Remote working for the last two years have upended our cultural norms — from our work hours, to how we dress, and how we collaborate with our co-workers. However, it has not changed how most women are treated in the workplace.
A survey from management consulting company McKinsey revealed that while 61% of men have been offered the opportunity to work remotely, only 52% of women can say the same.
Such opportunities are even slimmer for transgender and nonbinary people, 32% of whom were offered the chance to work remotely.
Looking further, these statistics are not even matching up to what workers want to have. When given the chance to work remotely, women tend to do so for 3.1 days per week, a more significant number than the 2.9 days for their male counterparts.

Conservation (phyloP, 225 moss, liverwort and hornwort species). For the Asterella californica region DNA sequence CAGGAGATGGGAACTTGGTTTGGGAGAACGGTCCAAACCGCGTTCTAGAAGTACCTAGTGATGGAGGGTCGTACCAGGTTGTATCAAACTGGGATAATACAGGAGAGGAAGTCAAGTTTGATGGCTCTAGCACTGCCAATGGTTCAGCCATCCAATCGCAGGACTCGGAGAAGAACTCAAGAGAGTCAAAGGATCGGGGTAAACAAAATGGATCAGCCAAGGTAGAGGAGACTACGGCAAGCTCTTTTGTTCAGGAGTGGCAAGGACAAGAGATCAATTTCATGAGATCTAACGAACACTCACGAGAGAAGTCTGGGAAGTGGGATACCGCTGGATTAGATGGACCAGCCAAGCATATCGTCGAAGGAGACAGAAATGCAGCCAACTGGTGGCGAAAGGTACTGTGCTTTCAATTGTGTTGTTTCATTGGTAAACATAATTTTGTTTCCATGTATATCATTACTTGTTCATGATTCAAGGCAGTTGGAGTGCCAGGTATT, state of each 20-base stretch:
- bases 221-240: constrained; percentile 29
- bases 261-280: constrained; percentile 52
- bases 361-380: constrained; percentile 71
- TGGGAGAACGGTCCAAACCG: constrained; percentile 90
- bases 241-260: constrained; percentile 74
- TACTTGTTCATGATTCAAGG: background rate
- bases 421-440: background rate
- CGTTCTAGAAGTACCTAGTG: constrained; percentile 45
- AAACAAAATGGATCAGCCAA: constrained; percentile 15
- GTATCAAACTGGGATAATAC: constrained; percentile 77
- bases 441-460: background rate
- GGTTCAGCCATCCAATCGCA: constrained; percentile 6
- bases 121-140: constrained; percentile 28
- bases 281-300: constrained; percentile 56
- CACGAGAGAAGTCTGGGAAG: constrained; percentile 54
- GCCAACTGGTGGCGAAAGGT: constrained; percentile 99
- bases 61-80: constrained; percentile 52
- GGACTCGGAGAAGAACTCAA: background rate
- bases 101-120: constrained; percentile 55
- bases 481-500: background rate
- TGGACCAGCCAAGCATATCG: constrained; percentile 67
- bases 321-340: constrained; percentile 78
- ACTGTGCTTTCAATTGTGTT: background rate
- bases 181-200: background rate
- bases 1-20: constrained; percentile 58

This just adds insult to the widening disparity in gender accommodation in the workplace. Women are already paid less and receive different feedback than men.
The good thing is most women are not used to backing down. In a Fortune article, veteran media executive and startup investor Fran Hauser said that “women are in a position, now more than ever, to redefine work on their own terms.”
“With more than 11 million open jobs in America right now—more than any other time in history—it’s an employee’s market. Companies know they must get women back in the door,” she added.
Last month, nearly 400,000 women joined the labor force, according to the Bureau of Labor Statistics jobs report and the National Women’s Law Center. That boost brought women’s labor force participation to 58.3%, just one percentage point below their pre-pandemic levels
This means that women are starting to gain an upper hand in today’s workforce. Companies that are missing this shift are making a critical error of judging them based on their gender and not on their work ethics.